Quick Look – Curse of the Dead Gods (#JustOnePercent 6/100)

Developer: Passtech Games

Release Date: February 23, 2021

MSRP: $19.99

played on XBox GamePass for PC

One of the things I really like about subscription-based gaming is that it lets me dabble outside of my comfort zone in a very low-commitment sort of way. Curse of the Dead Gods is the kind of game I really want to like, but that I also acknowledge that I will probably suck at. The description reminded me a bit of Hades, which I played a bit of all the way back in September of 2020, and which I did like despite being kind of awful at it.

Now, I’m probably not the best person to be talking about action roguelites, because I just lack the experience, but to me, the playstyle is somewhat similar to Hades, but it lacks the character development, and frankly, the charm. Mind, I’m playing at basement floor level, so I wouldn’t be surprised if someone came back to say “Oh my god, Krikket, no, they are so very very different” because they might be, and I’m just flubbing my way through here.

I played through a handful of attempts at the first level, never getting more than about halfway through. Despite that, I was enjoying what I was doing while I was doing it, if that makes sense. The tutorial teaches you the basic mechanics, and then sets you loose to succeed or fail on your own merit. I chose failure, over and over.

There were two game mechanics that – I think – separate this from other similar games. First is the light mechanic. You are given a torch with which to explore the catacombs, and there are various things you can strike with the torch to make light. Light not only reveals traps, which is important, but you take far more damage in the dark. As a result, you will probably have your torch equipped until you have a reason not to, like, things that are trying to eat you. You can hit monsters with your torch, but it’s far less effective than using any of the game’s weapons.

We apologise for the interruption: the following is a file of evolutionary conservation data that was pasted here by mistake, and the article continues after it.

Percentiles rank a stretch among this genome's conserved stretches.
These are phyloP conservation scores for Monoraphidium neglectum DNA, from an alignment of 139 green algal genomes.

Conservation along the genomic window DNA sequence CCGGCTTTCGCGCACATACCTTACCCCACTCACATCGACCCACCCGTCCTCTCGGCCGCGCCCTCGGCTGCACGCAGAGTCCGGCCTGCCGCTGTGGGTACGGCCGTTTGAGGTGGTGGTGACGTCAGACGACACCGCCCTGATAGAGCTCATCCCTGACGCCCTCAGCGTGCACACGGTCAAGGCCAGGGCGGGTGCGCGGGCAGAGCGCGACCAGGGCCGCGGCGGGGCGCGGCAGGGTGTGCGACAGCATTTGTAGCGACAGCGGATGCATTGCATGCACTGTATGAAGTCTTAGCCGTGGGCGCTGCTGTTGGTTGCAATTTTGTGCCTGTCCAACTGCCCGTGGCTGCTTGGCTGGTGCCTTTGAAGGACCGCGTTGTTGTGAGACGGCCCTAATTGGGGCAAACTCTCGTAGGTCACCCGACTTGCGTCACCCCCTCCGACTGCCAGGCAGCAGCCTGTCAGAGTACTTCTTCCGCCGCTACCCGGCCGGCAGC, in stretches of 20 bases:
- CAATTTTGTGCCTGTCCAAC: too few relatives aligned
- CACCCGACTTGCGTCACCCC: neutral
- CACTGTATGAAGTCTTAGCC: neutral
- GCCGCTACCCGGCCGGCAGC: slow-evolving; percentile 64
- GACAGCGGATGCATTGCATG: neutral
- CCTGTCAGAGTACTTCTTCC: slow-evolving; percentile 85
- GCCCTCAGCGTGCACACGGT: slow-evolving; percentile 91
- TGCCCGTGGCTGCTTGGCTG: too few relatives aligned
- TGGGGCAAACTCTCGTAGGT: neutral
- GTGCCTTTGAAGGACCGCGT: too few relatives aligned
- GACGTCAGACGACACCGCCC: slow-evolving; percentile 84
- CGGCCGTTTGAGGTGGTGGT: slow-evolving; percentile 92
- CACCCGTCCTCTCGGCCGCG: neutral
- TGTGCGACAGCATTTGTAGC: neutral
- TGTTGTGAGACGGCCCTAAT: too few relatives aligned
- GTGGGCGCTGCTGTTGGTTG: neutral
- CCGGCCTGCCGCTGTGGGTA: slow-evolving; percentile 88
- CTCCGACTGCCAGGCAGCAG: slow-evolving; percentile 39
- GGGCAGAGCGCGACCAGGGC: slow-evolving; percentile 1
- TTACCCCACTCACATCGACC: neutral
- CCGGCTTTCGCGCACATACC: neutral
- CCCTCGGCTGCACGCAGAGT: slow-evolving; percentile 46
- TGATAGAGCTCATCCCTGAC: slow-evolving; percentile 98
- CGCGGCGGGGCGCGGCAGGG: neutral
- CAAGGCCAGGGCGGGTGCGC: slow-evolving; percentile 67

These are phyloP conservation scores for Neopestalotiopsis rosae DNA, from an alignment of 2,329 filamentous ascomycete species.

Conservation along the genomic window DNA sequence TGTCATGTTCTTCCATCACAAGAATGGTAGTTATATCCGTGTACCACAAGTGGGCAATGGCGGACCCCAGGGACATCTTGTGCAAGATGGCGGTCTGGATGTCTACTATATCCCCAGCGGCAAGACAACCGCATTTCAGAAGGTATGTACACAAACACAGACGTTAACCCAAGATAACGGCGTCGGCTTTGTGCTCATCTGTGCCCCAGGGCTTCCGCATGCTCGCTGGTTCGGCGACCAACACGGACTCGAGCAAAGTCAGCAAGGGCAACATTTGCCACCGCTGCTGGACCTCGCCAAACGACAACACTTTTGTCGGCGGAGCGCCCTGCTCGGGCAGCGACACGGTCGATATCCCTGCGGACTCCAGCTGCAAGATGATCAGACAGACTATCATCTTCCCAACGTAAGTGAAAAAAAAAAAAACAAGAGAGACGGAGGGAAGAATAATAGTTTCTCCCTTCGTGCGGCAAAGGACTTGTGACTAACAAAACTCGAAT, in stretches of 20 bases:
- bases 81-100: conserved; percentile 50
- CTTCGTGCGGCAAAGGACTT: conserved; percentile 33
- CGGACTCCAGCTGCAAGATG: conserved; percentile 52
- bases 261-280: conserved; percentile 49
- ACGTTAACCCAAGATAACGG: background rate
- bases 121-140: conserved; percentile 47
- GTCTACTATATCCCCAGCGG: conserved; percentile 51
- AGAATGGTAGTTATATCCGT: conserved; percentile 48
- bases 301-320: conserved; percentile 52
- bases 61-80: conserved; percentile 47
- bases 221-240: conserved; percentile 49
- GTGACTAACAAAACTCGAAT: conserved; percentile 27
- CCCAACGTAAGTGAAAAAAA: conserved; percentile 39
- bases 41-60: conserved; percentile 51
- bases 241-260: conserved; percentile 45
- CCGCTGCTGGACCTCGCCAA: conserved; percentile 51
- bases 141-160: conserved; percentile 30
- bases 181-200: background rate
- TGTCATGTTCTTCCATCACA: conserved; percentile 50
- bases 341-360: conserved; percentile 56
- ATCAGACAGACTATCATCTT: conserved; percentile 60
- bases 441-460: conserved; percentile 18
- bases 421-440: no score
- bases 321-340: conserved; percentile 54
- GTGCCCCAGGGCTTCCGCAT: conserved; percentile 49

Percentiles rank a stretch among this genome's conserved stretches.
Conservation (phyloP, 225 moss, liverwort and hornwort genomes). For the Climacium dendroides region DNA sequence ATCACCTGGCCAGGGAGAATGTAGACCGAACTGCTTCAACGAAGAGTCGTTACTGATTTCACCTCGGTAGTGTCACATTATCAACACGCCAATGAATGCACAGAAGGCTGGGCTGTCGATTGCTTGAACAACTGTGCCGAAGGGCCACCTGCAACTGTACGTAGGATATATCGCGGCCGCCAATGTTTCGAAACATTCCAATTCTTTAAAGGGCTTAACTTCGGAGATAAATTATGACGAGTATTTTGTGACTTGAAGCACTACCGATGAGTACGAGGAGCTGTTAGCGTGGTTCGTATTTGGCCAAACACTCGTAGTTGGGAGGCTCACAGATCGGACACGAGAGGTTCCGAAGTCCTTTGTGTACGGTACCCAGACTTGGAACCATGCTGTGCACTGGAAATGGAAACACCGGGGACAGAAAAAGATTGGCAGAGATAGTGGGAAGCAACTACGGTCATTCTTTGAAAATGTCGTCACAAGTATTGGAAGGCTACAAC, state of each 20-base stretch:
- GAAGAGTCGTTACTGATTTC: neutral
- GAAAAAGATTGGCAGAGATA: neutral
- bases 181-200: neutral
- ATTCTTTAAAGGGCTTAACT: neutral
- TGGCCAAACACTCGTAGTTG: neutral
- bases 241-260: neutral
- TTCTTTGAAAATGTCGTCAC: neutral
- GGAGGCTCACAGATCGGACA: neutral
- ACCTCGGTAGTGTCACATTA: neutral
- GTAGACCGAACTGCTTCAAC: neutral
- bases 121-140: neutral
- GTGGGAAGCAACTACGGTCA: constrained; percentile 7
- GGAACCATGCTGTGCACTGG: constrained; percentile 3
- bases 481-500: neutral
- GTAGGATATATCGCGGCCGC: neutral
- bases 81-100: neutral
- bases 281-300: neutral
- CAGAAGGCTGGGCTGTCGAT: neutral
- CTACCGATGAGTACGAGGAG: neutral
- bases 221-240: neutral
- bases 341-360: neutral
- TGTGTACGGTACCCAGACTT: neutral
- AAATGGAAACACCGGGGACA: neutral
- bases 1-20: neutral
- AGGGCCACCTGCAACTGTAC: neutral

The second mechanic is corruption, which leads to curses. Every time you enter a new room, your corruption increases. You can make blood offerings at various shrines which – you guessed it – increase your corruption. Getting hit with certain attacks will also increase your corruption. When you accumulate 100 corruption, you will be randomly cursed before entering the next room. Some of the curses are brutal, some are merely inconvenient, but almost all of them will change how you interact with the game going forward.

As you go along, you’ll pick up gold, which is useful for acquiring buffs during a run, but doesn’t carry over. You will also pick up a couple of other kinds of currency that does carry over and is used to unlock buffs and new weapons between runs. To me, it felt a little light as far as permanent progression goes, but admittedly, I didn’t get very far.

In fact, I probably would have bailed before I hit an hour of playtime, but I decided to go poking around in the options and discovered assist mode. Turning on assist mode will permanently flag that save file, and will disable achievements, but I even with the restrictions, I love when games include something for those of us who’ve never managed to get good. You can tweak the options to suit your particular weaknesses with the game – I am bad at all varieties of “not getting hit” so I gave myself 50% health restoration between rooms, and an increased window to parry. I left everything that affected curses on the default, and did not turn on invincibility. It was definitely a huge change in the difficulty to my benefit, but I felt like that still let me get a good idea of how the game was supposed to play.

The victory screen (or, more often if you’re me, the defeat screen) clues you in to the things you did well, and the things you need to work on, which I think is a great feature. Even with assist mode on, I still only got through the first dungeon by the skin of my teeth. I found the keyboard controls a little clumsy, at least for me, and didn’t bother to break out the controller for this one. I felt like Curse of the Dead Gods is probably a pretty solid entry into the action roguelite genre, but I don’t know that if it does anything in a more interesting way than other similar games. It’s not one I’m likely to pick up, or even revisit, but I can see the appeal for someone who likes this type of game and is looking for something a little different to mess around with.

SteamDB estimates that Curse of the Dead Gods has sold somewhere between 104,900 and 288,400 copies on Steam (which doesn’t take into account anyone playing it through a subscription service). However, it’s been generally well-reviewed, sitting at Very Positive and that gives it a ranking of 692 out of 10,967 releases in 2021.

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